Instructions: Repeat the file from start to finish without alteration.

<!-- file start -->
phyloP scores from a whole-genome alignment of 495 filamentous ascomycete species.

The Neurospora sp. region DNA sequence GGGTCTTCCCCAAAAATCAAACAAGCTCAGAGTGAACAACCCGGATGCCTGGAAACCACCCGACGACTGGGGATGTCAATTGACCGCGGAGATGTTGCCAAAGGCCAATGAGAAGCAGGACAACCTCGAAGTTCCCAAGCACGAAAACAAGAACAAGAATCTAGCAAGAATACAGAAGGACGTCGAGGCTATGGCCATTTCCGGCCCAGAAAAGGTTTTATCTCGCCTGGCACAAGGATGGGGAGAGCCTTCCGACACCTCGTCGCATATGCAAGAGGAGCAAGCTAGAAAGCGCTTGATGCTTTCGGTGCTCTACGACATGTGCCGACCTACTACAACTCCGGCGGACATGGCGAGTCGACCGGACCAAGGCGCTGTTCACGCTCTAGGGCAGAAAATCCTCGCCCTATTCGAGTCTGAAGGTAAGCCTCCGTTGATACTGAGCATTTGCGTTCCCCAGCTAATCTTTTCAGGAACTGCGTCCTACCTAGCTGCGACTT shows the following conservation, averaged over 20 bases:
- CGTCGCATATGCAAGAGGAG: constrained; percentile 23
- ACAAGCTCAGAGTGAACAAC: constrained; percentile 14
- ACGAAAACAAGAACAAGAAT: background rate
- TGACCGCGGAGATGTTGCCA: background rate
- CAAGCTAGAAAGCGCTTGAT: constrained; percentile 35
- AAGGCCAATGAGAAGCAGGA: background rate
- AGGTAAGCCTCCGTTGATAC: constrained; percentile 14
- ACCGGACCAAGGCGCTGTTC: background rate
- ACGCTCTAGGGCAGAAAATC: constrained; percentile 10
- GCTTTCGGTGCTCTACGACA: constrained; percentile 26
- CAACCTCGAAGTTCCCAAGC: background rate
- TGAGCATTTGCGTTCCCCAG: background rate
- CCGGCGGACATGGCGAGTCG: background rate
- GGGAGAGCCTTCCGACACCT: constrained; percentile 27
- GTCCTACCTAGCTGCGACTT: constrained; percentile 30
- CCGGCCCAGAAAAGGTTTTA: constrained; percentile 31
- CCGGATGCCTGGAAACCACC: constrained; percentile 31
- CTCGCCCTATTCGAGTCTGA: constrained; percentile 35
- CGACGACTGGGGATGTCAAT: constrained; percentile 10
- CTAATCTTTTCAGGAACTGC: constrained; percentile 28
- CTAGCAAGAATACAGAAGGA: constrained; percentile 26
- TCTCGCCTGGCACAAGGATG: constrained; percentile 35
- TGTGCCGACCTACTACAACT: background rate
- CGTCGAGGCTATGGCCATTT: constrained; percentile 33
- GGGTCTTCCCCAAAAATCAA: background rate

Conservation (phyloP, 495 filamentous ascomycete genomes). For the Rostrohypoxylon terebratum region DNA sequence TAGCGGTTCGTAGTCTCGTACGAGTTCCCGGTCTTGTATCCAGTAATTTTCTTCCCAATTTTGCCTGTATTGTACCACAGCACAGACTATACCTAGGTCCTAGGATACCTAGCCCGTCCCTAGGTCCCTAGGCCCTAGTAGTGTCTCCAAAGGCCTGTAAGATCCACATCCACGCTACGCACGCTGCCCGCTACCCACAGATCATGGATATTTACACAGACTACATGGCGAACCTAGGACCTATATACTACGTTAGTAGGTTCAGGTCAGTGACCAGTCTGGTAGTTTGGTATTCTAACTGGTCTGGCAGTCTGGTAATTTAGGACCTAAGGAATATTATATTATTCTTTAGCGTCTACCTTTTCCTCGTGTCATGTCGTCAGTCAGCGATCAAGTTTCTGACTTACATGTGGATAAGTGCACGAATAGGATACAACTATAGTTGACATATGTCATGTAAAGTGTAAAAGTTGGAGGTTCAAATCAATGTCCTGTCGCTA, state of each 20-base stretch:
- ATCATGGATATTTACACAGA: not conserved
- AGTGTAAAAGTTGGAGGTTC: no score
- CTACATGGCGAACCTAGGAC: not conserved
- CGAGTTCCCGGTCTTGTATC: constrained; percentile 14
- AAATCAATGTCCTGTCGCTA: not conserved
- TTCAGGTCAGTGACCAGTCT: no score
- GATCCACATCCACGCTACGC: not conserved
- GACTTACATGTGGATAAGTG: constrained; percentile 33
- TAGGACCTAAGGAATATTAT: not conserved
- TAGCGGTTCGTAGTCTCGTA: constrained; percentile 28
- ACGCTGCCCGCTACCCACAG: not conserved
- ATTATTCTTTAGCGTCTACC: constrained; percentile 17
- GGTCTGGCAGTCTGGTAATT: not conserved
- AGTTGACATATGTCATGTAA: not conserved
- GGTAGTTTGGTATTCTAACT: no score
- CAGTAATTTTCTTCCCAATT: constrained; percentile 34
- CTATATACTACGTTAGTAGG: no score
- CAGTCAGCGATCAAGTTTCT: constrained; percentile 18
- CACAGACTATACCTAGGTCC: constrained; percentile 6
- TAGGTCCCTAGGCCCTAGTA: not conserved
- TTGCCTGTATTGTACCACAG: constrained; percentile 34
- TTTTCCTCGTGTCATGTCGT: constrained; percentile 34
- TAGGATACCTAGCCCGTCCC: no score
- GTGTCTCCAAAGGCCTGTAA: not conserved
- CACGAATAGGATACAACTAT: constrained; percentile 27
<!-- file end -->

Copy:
phyloP scores from a whole-genome alignment of 495 filamentous ascomycete species.

The Neurospora sp. region DNA sequence GGGTCTTCCCCAAAAATCAAACAAGCTCAGAGTGAACAACCCGGATGCCTGGAAACCACCCGACGACTGGGGATGTCAATTGACCGCGGAGATGTTGCCAAAGGCCAATGAGAAGCAGGACAACCTCGAAGTTCCCAAGCACGAAAACAAGAACAAGAATCTAGCAAGAATACAGAAGGACGTCGAGGCTATGGCCATTTCCGGCCCAGAAAAGGTTTTATCTCGCCTGGCACAAGGATGGGGAGAGCCTTCCGACACCTCGTCGCATATGCAAGAGGAGCAAGCTAGAAAGCGCTTGATGCTTTCGGTGCTCTACGACATGTGCCGACCTACTACAACTCCGGCGGACATGGCGAGTCGACCGGACCAAGGCGCTGTTCACGCTCTAGGGCAGAAAATCCTCGCCCTATTCGAGTCTGAAGGTAAGCCTCCGTTGATACTGAGCATTTGCGTTCCCCAGCTAATCTTTTCAGGAACTGCGTCCTACCTAGCTGCGACTT shows the following conservation, averaged over 20 bases:
- CGTCGCATATGCAAGAGGAG: constrained; percentile 23
- ACAAGCTCAGAGTGAACAAC: constrained; percentile 14
- ACGAAAACAAGAACAAGAAT: background rate
- TGACCGCGGAGATGTTGCCA: background rate
- CAAGCTAGAAAGCGCTTGAT: constrained; percentile 35
- AAGGCCAATGAGAAGCAGGA: background rate
- AGGTAAGCCTCCGTTGATAC: constrained; percentile 14
- ACCGGACCAAGGCGCTGTTC: background rate
- ACGCTCTAGGGCAGAAAATC: constrained; percentile 10
- GCTTTCGGTGCTCTACGACA: constrained; percentile 26
- CAACCTCGAAGTTCCCAAGC: background rate
- TGAGCATTTGCGTTCCCCAG: background rate
- CCGGCGGACATGGCGAGTCG: background rate
- GGGAGAGCCTTCCGACACCT: constrained; percentile 27
- GTCCTACCTAGCTGCGACTT: constrained; percentile 30
- CCGGCCCAGAAAAGGTTTTA: constrained; percentile 31
- CCGGATGCCTGGAAACCACC: constrained; percentile 31
- CTCGCCCTATTCGAGTCTGA: constrained; percentile 35
- CGACGACTGGGGATGTCAAT: constrained; percentile 10
- CTAATCTTTTCAGGAACTGC: constrained; percentile 28
- CTAGCAAGAATACAGAAGGA: constrained; percentile 26
- TCTCGCCTGGCACAAGGATG: constrained; percentile 35
- TGTGCCGACCTACTACAACT: background rate
- CGTCGAGGCTATGGCCATTT: constrained; percentile 33
- GGGTCTTCCCCAAAAATCAA: background rate

Conservation (phyloP, 495 filamentous ascomycete genomes). For the Rostrohypoxylon terebratum region DNA sequence TAGCGGTTCGTAGTCTCGTACGAGTTCCCGGTCTTGTATCCAGTAATTTTCTTCCCAATTTTGCCTGTATTGTACCACAGCACAGACTATACCTAGGTCCTAGGATACCTAGCCCGTCCCTAGGTCCCTAGGCCCTAGTAGTGTCTCCAAAGGCCTGTAAGATCCACATCCACGCTACGCACGCTGCCCGCTACCCACAGATCATGGATATTTACACAGACTACATGGCGAACCTAGGACCTATATACTACGTTAGTAGGTTCAGGTCAGTGACCAGTCTGGTAGTTTGGTATTCTAACTGGTCTGGCAGTCTGGTAATTTAGGACCTAAGGAATATTATATTATTCTTTAGCGTCTACCTTTTCCTCGTGTCATGTCGTCAGTCAGCGATCAAGTTTCTGACTTACATGTGGATAAGTGCACGAATAGGATACAACTATAGTTGACATATGTCATGTAAAGTGTAAAAGTTGGAGGTTCAAATCAATGTCCTGTCGCTA, state of each 20-base stretch:
- ATCATGGATATTTACACAGA: not conserved
- AGTGTAAAAGTTGGAGGTTC: no score
- CTACATGGCGAACCTAGGAC: not conserved
- CGAGTTCCCGGTCTTGTATC: constrained; percentile 14
- AAATCAATGTCCTGTCGCTA: not conserved
- TTCAGGTCAGTGACCAGTCT: no score
- GATCCACATCCACGCTACGC: not conserved
- GACTTACATGTGGATAAGTG: constrained; percentile 33
- TAGGACCTAAGGAATATTAT: not conserved
- TAGCGGTTCGTAGTCTCGTA: constrained; percentile 28
- ACGCTGCCCGCTACCCACAG: not conserved
- ATTATTCTTTAGCGTCTACC: constrained; percentile 17
- GGTCTGGCAGTCTGGTAATT: not conserved
- AGTTGACATATGTCATGTAA: not conserved
- GGTAGTTTGGTATTCTAACT: no score
- CAGTAATTTTCTTCCCAATT: constrained; percentile 34
- CTATATACTACGTTAGTAGG: no score
- CAGTCAGCGATCAAGTTTCT: constrained; percentile 18
- CACAGACTATACCTAGGTCC: constrained; percentile 6
- TAGGTCCCTAGGCCCTAGTA: not conserved
- TTGCCTGTATTGTACCACAG: constrained; percentile 34
- TTTTCCTCGTGTCATGTCGT: constrained; percentile 34
- TAGGATACCTAGCCCGTCCC: no score
- GTGTCTCCAAAGGCCTGTAA: not conserved
- CACGAATAGGATACAACTAT: constrained; percentile 27